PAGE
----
It’s a bank holiday. At some time in the past the banks must have worked so much harder than the rest of us that they deserved an extra day, so since 1871, for so many days per year, the banks decided it was OK not to make money. Of course they do now, even on bank holidays, because a 24 hour global culture doesn’t require their undivided attention to keep going.
But a strike day? A day off sick? Whoa! Now that’s different. We lose money. And economists are great at calculating the cost to the country of a snowy day. Everything is costed on the basis of unstoppable money-making. The cost to the economy of only working 35 hours a week is immense. And the cost of sleeping . . .
We have no acceptable limit, only the balance of forces between increasing GDP and the limits to health. Who sets this agenda?
And today is another day of births and deaths. Like every day, people will die too soon, too young. Never too old. And that nebulous non-community called scientists will predict that we need not die below the age of 150, now we know the role epigenetics plays in DNA degradation. Once we know why cells die off without replacement, why chromosomal telomeres shorten and bodies age, why not put it right? I suppose we should be thinking ecologically too, and sorting out our pets to live as long as ourselves, breeding butterflies that live many years instead of days. Why not, if we can? Don’t get me wrong, losing a friend or loved one brings grief, but it is the way the circle of life works on planet Earth, and it does avoid exponential population growth and the ethics of deciding when people simply have to die to save cost and space.
We have no acceptable limit, only the balance of forces between love of life and the limits to endurance. Who sets this agenda?
And it isn’t a bank holiday in China or India, where today too many people are earning too little for comfort, working too hard for their health, and living shorter lives than we are, making goods at prices we can’t afford to make them for. How much advertising of FMCG (fast moving consumer goods) is based on ‘value’ (ie, price without quality being too poor)? When is cheap, cheap enough? What is the smallest margin, the least a worker can be paid, for us to have more than we need? Again, is there an agreed limit, or just a stretching out to the boundaries of tolerance and awareness?
We have no acceptable limit, only the balance of forces between greed and someone else who has no choice. Who sets this agenda?
Are we all really seeking to maximise and minimise everything? A longest and healthiest life, with as many consumer goods and individual rights as can be squeezed out? Wringing the last drop of fossil fuels from the ground, reaching as near as possible those tipping points of survival? Are we ever tall enough, ever the right size and shape, educated enough, wealthy enough, intelligent enough, busy enough, working hard enough? And who is setting these agendas? Why is this bank holiday a waste of money and lost revenue, and yet tomorrow will not be a waste of health and relaxation with others?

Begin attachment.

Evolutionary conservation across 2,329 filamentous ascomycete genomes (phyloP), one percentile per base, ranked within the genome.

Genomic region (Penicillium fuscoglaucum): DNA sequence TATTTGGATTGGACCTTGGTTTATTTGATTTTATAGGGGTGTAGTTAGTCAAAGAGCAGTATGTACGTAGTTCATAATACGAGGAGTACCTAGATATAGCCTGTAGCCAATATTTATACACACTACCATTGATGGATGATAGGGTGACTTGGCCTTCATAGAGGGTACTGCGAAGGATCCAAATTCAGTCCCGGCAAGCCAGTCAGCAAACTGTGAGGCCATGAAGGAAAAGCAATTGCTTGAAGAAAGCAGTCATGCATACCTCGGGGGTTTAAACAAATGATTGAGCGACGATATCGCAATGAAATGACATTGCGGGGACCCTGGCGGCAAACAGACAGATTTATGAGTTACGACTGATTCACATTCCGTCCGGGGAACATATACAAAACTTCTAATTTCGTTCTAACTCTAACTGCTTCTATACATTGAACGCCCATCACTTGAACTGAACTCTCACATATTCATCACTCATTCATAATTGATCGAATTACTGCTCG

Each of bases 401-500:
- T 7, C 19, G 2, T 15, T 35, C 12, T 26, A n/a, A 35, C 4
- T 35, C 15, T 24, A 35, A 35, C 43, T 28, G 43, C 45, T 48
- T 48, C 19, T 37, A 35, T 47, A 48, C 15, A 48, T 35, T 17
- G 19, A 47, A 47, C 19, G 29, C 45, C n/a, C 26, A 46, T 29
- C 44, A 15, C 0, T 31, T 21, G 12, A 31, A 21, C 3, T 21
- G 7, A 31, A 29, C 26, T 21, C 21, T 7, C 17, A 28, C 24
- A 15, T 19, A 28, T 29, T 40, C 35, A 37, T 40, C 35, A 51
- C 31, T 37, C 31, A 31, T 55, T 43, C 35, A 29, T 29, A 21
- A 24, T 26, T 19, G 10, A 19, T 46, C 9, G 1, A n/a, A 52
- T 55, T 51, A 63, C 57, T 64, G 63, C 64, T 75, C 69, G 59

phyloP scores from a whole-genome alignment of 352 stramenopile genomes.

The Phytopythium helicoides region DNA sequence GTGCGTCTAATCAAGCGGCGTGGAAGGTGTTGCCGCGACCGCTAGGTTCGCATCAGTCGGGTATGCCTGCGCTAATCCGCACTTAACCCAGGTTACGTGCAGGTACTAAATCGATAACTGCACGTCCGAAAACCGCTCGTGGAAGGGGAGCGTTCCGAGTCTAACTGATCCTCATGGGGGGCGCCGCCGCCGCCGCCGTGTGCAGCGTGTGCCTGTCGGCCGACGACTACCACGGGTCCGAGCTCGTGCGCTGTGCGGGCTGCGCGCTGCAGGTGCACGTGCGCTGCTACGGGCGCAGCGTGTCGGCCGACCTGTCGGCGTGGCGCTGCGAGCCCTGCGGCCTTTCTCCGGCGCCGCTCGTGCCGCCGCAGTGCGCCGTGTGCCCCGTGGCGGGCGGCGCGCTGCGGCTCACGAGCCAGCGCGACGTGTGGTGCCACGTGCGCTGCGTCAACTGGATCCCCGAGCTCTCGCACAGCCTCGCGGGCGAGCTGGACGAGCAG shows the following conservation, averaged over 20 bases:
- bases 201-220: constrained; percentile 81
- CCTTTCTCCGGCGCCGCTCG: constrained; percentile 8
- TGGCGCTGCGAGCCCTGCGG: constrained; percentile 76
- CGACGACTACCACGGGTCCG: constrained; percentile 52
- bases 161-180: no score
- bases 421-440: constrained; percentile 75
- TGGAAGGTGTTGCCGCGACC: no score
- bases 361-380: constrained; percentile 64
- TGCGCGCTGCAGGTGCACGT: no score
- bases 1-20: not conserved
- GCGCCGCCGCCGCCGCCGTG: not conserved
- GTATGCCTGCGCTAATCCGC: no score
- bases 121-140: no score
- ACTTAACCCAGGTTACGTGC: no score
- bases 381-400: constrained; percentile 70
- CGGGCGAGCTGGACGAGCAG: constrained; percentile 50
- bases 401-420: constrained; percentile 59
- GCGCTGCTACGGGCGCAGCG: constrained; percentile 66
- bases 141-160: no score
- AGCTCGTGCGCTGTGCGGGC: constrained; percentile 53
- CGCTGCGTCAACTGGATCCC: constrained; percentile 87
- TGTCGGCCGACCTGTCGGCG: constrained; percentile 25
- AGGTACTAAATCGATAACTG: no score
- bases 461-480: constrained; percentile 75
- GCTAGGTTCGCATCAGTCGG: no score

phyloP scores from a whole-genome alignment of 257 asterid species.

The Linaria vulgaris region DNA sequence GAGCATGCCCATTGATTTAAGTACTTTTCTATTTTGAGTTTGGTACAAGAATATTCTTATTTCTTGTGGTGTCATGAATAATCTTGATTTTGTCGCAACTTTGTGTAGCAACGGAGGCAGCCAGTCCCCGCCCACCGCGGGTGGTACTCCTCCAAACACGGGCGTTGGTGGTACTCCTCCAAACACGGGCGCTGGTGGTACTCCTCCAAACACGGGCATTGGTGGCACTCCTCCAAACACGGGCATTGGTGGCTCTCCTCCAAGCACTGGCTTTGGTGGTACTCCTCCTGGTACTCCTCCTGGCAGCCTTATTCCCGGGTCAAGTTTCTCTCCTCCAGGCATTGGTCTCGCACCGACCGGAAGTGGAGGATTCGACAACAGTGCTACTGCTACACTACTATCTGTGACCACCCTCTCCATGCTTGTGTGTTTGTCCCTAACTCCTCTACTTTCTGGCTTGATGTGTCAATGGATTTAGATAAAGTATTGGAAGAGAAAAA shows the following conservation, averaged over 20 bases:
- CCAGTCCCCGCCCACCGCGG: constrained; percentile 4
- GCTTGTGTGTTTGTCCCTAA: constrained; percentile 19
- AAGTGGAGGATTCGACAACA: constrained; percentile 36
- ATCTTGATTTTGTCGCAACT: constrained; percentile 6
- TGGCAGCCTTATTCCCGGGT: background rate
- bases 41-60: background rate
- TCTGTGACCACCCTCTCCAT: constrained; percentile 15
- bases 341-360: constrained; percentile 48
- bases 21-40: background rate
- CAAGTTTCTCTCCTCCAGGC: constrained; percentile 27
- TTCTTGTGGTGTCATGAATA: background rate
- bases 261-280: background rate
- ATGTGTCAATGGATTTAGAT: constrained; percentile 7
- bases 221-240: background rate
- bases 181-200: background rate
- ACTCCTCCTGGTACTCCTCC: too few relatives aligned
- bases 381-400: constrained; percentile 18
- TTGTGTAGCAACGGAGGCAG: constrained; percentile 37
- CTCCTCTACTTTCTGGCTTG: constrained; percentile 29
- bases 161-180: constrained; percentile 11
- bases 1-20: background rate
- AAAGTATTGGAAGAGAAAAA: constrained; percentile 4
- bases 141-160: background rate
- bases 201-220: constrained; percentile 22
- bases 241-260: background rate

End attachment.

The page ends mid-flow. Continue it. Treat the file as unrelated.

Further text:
People in various European countries are getting very edgy about austerity. In order to live in prosperous economies, these people know some of them (not all) must actually suffer – not just do with a bit less. We can be terribly bad about managing our own expectations and even worse about sharing equally according to need. And we are not very good at calculating the cost to us of not recognising our limits. The agenda setters? We all are. We accept the guff that advertisers pour over us every day. We rise to it and demand the best and latest at the cheapest and as much as we can. Automatic greed that has become an expectation steps aside from ethical living and becomes a right.
What if. What if we stopped believing these needs. What if there was no ‘ultimate’ mobile phone, entertainment device, vehicle etc.? What if we stopped pursuing and started appreciating a phone (for example) that just makes calls and started asking directions, interacting with people, getting there more slowly, feeling safe and assisted when bits of life break down? Why is nothing ever good enough?
It was an interesting thought just over a year ago, when I took voluntary redundancy, realising that I was being offered enough money to step aside for a year and work out what I wanted to do with the rest of my life. I earned next to nothing in all that time, I used the car less, walked more, read and learned to write creatively again. And I found out, finally, what I should have known about myself long ago, but was too busy, too embroiled with work and life, to work out. And at last I feel a lot more ready to live with what I have, travel less far, enjoy small things, and especially people and friends, and even die young. Why? Because there is more fulfilment in simply being true to myself than there was in my old 45 hour week in an office. The rest is up to me, to be useful, to be creative, and to take responsibility for the things that matter most. (Is there an app for that?)